After a short break, the three of us collected our gear and followed the ridgeline northeast about 1/3mi to the higher point at unnamed Peak 10,728ft. Here we found a little pearl in a 1976 MacLeod/Lilley register. Its 12 pages were mostly filled with entries from hunters looking for deer though there were a few familiar names including Dennis Burge, Keith Christensen & Paul Garry, Bob Sumner and Greg Gerlach. We dropped east off the summit then across a shallow drainage before hiking back up to the saddle where the campsites were found earlier. Trailing behind a short distance, Laura gave out a shout that she'd found something - a tiny obsidian arrowhead, it turns out, a small game-sized one with a broken tip. We had been talking about the case of a Mammoth Lakes resident recently indicted for theft of Native American artifacts and suddenly she comes up with this little gem. I was a little frustrated - I've never found an arrowhead in 20yrs of roaming such places and walked right over this one before Laura picked it up. We took a few photos of it before Laura tossed it aside. As we walked through the old campground, Laura asked Tom and I if we wanted to visit the "campsite" which seemed to hold no interest to us until we realized she meant "camp site", her term for a regular cabin in the woods that had been someone's man-cave back in the day. Though boarded up and in disuse now, at one time it sported spring beds, an outdoor smoker and BBQ and all sorts of accoutrements that would allow one to comfortably spend weeks away from a nagging spouse. Only a few minutes after leaving the cabin and returning to the road, Laura blurted out, "Hey, you almost stepped on one!" as she bent down to pick up a second arrowhead that I stepped over. At this point my panties were in a bunch and I shouted out threat of bodily harm if she went on to find yet another one. The two of them found this rather amusing, Tom especially hoping she'd find a third - "I really want to see you smash her face," he said with a grin. Of course I would have backed down if she had found another because for one, hitting a lady isn't gentlemanly, but more importantly, I'm pretty sure she'd have me on the ground crying like a baby before I ever made contact. She tossed that one aside too, and luckily for me, a third one was never found.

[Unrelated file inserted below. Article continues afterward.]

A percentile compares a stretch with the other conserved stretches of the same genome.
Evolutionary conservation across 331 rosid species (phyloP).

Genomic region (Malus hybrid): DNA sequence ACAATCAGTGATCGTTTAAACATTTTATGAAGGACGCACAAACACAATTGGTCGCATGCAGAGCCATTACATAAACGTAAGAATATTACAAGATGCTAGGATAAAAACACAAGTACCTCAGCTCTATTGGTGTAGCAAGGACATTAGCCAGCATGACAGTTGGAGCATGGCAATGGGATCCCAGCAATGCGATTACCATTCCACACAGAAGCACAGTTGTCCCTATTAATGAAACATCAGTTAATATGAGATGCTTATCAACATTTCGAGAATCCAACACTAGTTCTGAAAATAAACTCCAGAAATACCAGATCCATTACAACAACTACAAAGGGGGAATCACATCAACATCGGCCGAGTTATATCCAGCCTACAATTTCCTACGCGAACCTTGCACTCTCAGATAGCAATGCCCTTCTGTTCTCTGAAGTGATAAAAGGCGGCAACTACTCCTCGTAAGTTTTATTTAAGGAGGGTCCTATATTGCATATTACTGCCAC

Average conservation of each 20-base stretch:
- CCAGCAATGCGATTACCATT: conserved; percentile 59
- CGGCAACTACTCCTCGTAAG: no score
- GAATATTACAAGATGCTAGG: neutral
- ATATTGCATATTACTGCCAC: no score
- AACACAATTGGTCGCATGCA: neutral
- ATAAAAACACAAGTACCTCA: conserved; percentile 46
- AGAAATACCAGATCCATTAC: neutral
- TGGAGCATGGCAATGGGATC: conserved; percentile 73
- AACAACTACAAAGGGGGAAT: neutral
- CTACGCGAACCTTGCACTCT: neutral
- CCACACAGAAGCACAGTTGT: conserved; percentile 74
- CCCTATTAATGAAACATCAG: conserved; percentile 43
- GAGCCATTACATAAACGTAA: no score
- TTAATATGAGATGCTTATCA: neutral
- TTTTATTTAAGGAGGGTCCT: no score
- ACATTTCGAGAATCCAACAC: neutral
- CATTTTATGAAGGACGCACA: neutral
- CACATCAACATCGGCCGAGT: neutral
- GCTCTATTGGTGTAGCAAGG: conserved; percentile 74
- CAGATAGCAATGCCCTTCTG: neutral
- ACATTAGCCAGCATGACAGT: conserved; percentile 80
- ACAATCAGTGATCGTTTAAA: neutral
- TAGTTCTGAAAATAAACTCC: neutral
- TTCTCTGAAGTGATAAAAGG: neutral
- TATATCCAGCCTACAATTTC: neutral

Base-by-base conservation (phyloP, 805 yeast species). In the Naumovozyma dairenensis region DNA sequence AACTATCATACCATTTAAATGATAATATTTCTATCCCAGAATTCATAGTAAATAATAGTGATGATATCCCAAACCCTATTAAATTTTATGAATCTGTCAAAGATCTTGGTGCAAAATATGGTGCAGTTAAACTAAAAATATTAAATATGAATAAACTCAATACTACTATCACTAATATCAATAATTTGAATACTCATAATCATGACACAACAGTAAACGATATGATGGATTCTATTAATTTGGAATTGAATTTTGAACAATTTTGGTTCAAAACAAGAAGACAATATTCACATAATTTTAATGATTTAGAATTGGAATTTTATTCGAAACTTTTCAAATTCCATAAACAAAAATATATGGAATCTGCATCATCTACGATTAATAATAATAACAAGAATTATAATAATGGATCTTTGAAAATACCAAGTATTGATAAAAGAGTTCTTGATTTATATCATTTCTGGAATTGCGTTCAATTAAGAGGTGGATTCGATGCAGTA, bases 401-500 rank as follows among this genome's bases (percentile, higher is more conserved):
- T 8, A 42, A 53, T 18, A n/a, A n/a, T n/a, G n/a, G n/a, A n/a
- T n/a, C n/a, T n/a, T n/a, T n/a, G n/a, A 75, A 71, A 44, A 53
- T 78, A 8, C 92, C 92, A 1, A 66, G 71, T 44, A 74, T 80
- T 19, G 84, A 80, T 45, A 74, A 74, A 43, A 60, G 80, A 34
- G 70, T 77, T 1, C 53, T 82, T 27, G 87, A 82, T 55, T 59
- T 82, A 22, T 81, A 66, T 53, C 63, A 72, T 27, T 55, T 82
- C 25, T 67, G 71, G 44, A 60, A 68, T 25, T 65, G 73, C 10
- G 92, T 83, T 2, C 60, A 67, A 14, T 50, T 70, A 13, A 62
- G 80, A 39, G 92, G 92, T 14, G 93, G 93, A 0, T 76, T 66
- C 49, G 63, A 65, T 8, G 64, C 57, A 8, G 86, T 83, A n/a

We returned to the Jeep around 3:15p. We were back to the campground before 4p and soon after Tom mentioned he'd like to check out Mazourka Peak. So we piled into the Jeep for the second drive in two days to this easy summit a short distance from Badger Flat. We explored the lower west summit in addition to the highpoint, using the available cell service to send messages to family and otherwise occupying our time on Mazourka as the sun started a slow fade over the Sierra to the west and the breeze took on a cold chill. Smoke from fires burning in Sequoia and Yosemite had blown east into the Owens Valley marring what would otherwise be spectacular panoramic views. Back in camp, Matthew would arrive a few hours later for our climb the next day to Winnedumah Paiute Monument. The weather forecast was calling for more unsettled weather and possible rain and thunderstorms the next day - for now I was hoping it wouldn't come early during the night since I was sleeping out in the open without a tent for shelter...

Continued...